The contribution of extrapineal sites of melatonin synthesis to circulating melatonin levels in higher vertebrates
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- Huether, G. Experientia (1993) 49: 665. doi:10.1007/BF01923948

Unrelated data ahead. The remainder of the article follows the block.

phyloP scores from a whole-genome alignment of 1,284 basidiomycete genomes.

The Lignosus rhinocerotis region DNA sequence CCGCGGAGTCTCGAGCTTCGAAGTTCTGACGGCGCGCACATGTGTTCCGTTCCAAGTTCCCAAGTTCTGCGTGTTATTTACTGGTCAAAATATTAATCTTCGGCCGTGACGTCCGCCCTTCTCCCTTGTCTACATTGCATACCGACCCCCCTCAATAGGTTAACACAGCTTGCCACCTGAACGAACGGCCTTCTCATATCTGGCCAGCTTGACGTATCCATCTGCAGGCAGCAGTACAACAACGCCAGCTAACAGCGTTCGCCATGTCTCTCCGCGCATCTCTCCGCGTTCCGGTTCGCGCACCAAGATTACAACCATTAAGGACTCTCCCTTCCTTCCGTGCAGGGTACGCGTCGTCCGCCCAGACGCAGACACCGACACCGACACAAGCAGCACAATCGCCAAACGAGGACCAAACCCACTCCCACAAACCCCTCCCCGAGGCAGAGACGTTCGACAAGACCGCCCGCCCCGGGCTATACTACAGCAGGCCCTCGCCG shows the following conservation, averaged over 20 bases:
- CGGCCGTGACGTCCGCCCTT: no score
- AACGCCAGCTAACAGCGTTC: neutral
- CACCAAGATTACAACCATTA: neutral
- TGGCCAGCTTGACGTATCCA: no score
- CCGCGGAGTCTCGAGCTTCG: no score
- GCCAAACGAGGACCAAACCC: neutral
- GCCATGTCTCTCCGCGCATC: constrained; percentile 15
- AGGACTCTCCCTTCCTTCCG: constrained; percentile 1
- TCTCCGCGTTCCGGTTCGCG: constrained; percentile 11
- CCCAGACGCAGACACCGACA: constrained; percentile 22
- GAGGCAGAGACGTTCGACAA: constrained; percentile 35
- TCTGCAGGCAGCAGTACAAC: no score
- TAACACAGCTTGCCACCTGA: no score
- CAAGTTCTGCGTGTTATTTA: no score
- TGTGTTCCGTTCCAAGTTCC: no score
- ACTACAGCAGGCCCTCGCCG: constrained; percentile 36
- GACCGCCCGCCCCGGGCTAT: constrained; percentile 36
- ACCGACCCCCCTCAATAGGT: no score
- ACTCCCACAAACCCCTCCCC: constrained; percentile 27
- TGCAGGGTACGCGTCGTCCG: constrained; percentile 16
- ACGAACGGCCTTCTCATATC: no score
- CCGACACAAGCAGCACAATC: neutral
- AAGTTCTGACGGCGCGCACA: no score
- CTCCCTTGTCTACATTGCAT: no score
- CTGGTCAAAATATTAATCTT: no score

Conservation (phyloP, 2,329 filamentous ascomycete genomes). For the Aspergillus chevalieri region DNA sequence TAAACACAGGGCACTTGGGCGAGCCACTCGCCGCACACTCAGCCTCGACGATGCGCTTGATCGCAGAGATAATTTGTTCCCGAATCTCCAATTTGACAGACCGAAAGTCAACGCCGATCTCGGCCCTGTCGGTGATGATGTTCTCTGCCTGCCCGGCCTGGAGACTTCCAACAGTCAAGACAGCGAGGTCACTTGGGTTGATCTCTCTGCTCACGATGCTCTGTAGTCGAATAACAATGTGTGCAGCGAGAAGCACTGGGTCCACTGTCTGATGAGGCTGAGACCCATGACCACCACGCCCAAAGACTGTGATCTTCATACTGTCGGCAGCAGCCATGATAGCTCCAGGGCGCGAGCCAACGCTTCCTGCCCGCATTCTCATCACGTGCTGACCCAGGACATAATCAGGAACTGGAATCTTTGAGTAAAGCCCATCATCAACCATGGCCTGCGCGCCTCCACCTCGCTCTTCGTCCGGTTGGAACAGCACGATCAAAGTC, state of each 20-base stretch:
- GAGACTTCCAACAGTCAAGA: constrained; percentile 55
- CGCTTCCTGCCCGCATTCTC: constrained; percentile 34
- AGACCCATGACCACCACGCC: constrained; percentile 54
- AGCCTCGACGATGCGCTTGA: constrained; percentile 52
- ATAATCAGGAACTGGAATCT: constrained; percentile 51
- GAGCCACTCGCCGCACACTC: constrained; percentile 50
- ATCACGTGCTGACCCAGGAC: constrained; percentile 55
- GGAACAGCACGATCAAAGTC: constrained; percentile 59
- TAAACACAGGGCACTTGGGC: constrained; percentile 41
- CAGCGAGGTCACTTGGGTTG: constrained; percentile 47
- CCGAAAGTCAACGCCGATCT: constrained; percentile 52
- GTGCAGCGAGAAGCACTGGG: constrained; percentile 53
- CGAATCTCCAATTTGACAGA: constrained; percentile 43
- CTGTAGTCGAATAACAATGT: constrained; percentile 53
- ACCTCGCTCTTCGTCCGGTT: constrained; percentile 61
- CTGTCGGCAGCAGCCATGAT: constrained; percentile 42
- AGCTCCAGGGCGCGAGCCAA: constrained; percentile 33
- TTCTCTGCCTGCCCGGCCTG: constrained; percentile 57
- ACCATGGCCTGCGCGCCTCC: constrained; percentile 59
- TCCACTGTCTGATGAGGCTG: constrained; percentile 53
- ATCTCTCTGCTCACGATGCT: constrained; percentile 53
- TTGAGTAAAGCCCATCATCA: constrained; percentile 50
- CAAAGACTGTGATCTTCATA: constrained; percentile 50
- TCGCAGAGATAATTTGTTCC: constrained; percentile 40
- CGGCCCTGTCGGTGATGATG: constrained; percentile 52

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While the production of melatonin in higher vertebrates occurs in other organs and tissues besides the pineal, the contribution of extrapineal sites of melatonin synthesis such as the retina, the Harderian glands and the gut to circulating melatonin levels is still a matter of debate. The amount of melatonin found in the gastrointestinal tract is much higher than in any other organ including the pineal and the gut appears to make a significant contribution to circulating melatonin at least under certain conditions. The gut has been identified to be the major source of the elevated plasma concentrations of melatonin seen after tryptophan administration and of the changes of circulating melatonin level induced by the feeding regime. Whereas the circadian and circannual fluctuations of the concentration of melatonin in the blood seem to be triggered by changes of the photoenvironment and its effect of pineal melatonin formation, basal daytime melatonin levels and the extent of their elevation at nighttime appear to be additionally controlled by nutritional factors, such as the amount and the composition of ingested food and therefore availability of tryptophan as a rate-limiting precursor of melatonin formation by the enterochromaffin cells of the gastrointestinal tract.